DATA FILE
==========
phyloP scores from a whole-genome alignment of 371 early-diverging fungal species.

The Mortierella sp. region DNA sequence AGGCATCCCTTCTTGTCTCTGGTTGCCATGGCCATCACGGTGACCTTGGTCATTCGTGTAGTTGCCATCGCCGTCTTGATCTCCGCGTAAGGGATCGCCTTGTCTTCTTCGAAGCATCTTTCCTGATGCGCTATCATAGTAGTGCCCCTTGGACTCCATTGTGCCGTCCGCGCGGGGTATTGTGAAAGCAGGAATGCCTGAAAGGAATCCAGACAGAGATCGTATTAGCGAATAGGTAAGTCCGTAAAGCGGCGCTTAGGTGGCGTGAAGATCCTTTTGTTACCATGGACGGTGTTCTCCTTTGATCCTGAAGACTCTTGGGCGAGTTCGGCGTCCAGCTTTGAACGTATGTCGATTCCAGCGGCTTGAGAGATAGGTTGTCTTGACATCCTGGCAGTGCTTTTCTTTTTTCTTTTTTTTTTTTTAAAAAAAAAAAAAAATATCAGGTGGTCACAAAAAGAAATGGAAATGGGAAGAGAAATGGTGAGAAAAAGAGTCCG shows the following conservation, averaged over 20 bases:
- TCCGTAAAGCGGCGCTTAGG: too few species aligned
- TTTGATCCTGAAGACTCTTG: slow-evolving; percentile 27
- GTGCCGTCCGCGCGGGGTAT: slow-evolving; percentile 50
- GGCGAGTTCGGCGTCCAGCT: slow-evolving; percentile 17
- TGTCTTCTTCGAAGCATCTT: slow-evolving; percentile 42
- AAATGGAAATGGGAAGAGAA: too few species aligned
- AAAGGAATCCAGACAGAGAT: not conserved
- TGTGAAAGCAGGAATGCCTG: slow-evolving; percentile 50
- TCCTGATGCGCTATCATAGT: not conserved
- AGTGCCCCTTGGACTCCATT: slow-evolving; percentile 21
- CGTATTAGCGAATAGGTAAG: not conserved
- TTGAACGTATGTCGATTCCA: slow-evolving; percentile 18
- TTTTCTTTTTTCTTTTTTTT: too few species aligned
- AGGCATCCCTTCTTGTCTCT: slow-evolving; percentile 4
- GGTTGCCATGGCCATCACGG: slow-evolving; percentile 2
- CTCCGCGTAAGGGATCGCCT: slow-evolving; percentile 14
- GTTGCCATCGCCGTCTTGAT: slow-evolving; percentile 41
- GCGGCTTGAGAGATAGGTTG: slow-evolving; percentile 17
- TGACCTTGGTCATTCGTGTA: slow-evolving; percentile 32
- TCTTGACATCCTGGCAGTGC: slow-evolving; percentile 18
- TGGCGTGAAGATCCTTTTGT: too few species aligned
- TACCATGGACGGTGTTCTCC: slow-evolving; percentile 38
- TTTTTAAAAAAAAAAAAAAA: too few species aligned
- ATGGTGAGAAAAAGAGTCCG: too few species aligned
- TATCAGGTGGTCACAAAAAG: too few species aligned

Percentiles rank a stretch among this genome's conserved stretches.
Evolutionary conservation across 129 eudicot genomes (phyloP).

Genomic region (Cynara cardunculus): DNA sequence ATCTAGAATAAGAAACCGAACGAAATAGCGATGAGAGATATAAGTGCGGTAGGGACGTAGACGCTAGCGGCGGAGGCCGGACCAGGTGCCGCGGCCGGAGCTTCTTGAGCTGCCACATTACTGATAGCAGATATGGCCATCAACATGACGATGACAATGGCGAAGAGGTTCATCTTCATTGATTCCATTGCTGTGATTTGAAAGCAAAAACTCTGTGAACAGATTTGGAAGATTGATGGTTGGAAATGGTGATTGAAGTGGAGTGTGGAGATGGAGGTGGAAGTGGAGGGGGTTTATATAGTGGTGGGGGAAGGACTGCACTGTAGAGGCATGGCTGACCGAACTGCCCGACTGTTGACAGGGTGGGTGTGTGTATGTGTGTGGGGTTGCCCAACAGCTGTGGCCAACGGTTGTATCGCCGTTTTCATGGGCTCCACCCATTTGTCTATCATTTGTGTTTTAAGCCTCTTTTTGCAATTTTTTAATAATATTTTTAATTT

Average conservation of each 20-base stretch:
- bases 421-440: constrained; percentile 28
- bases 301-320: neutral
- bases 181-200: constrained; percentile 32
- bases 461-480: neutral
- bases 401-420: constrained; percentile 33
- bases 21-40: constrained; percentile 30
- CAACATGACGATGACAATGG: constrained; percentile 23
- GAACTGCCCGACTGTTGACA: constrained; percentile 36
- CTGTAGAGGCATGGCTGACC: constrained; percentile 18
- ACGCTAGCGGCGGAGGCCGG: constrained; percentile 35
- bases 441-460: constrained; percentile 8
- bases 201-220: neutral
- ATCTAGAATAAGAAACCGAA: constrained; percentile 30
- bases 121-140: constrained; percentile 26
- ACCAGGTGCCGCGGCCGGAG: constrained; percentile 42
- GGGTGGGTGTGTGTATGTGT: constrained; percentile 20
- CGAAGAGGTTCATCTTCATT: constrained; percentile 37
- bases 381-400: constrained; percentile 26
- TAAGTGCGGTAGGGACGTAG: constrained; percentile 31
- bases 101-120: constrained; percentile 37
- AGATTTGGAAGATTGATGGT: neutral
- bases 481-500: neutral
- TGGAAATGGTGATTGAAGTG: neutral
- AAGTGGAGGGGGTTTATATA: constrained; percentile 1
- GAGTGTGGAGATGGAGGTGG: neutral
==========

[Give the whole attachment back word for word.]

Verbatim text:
phyloP scores from a whole-genome alignment of 371 early-diverging fungal species.

The Mortierella sp. region DNA sequence AGGCATCCCTTCTTGTCTCTGGTTGCCATGGCCATCACGGTGACCTTGGTCATTCGTGTAGTTGCCATCGCCGTCTTGATCTCCGCGTAAGGGATCGCCTTGTCTTCTTCGAAGCATCTTTCCTGATGCGCTATCATAGTAGTGCCCCTTGGACTCCATTGTGCCGTCCGCGCGGGGTATTGTGAAAGCAGGAATGCCTGAAAGGAATCCAGACAGAGATCGTATTAGCGAATAGGTAAGTCCGTAAAGCGGCGCTTAGGTGGCGTGAAGATCCTTTTGTTACCATGGACGGTGTTCTCCTTTGATCCTGAAGACTCTTGGGCGAGTTCGGCGTCCAGCTTTGAACGTATGTCGATTCCAGCGGCTTGAGAGATAGGTTGTCTTGACATCCTGGCAGTGCTTTTCTTTTTTCTTTTTTTTTTTTTAAAAAAAAAAAAAAATATCAGGTGGTCACAAAAAGAAATGGAAATGGGAAGAGAAATGGTGAGAAAAAGAGTCCG shows the following conservation, averaged over 20 bases:
- TCCGTAAAGCGGCGCTTAGG: too few species aligned
- TTTGATCCTGAAGACTCTTG: slow-evolving; percentile 27
- GTGCCGTCCGCGCGGGGTAT: slow-evolving; percentile 50
- GGCGAGTTCGGCGTCCAGCT: slow-evolving; percentile 17
- TGTCTTCTTCGAAGCATCTT: slow-evolving; percentile 42
- AAATGGAAATGGGAAGAGAA: too few species aligned
- AAAGGAATCCAGACAGAGAT: not conserved
- TGTGAAAGCAGGAATGCCTG: slow-evolving; percentile 50
- TCCTGATGCGCTATCATAGT: not conserved
- AGTGCCCCTTGGACTCCATT: slow-evolving; percentile 21
- CGTATTAGCGAATAGGTAAG: not conserved
- TTGAACGTATGTCGATTCCA: slow-evolving; percentile 18
- TTTTCTTTTTTCTTTTTTTT: too few species aligned
- AGGCATCCCTTCTTGTCTCT: slow-evolving; percentile 4
- GGTTGCCATGGCCATCACGG: slow-evolving; percentile 2
- CTCCGCGTAAGGGATCGCCT: slow-evolving; percentile 14
- GTTGCCATCGCCGTCTTGAT: slow-evolving; percentile 41
- GCGGCTTGAGAGATAGGTTG: slow-evolving; percentile 17
- TGACCTTGGTCATTCGTGTA: slow-evolving; percentile 32
- TCTTGACATCCTGGCAGTGC: slow-evolving; percentile 18
- TGGCGTGAAGATCCTTTTGT: too few species aligned
- TACCATGGACGGTGTTCTCC: slow-evolving; percentile 38
- TTTTTAAAAAAAAAAAAAAA: too few species aligned
- ATGGTGAGAAAAAGAGTCCG: too few species aligned
- TATCAGGTGGTCACAAAAAG: too few species aligned

Percentiles rank a stretch among this genome's conserved stretches.
Evolutionary conservation across 129 eudicot genomes (phyloP).

Genomic region (Cynara cardunculus): DNA sequence ATCTAGAATAAGAAACCGAACGAAATAGCGATGAGAGATATAAGTGCGGTAGGGACGTAGACGCTAGCGGCGGAGGCCGGACCAGGTGCCGCGGCCGGAGCTTCTTGAGCTGCCACATTACTGATAGCAGATATGGCCATCAACATGACGATGACAATGGCGAAGAGGTTCATCTTCATTGATTCCATTGCTGTGATTTGAAAGCAAAAACTCTGTGAACAGATTTGGAAGATTGATGGTTGGAAATGGTGATTGAAGTGGAGTGTGGAGATGGAGGTGGAAGTGGAGGGGGTTTATATAGTGGTGGGGGAAGGACTGCACTGTAGAGGCATGGCTGACCGAACTGCCCGACTGTTGACAGGGTGGGTGTGTGTATGTGTGTGGGGTTGCCCAACAGCTGTGGCCAACGGTTGTATCGCCGTTTTCATGGGCTCCACCCATTTGTCTATCATTTGTGTTTTAAGCCTCTTTTTGCAATTTTTTAATAATATTTTTAATTT

Average conservation of each 20-base stretch:
- bases 421-440: constrained; percentile 28
- bases 301-320: neutral
- bases 181-200: constrained; percentile 32
- bases 461-480: neutral
- bases 401-420: constrained; percentile 33
- bases 21-40: constrained; percentile 30
- CAACATGACGATGACAATGG: constrained; percentile 23
- GAACTGCCCGACTGTTGACA: constrained; percentile 36
- CTGTAGAGGCATGGCTGACC: constrained; percentile 18
- ACGCTAGCGGCGGAGGCCGG: constrained; percentile 35
- bases 441-460: constrained; percentile 8
- bases 201-220: neutral
- ATCTAGAATAAGAAACCGAA: constrained; percentile 30
- bases 121-140: constrained; percentile 26
- ACCAGGTGCCGCGGCCGGAG: constrained; percentile 42
- GGGTGGGTGTGTGTATGTGT: constrained; percentile 20
- CGAAGAGGTTCATCTTCATT: constrained; percentile 37
- bases 381-400: constrained; percentile 26
- TAAGTGCGGTAGGGACGTAG: constrained; percentile 31
- bases 101-120: constrained; percentile 37
- AGATTTGGAAGATTGATGGT: neutral
- bases 481-500: neutral
- TGGAAATGGTGATTGAAGTG: neutral
- AAGTGGAGGGGGTTTATATA: constrained; percentile 1
- GAGTGTGGAGATGGAGGTGG: neutral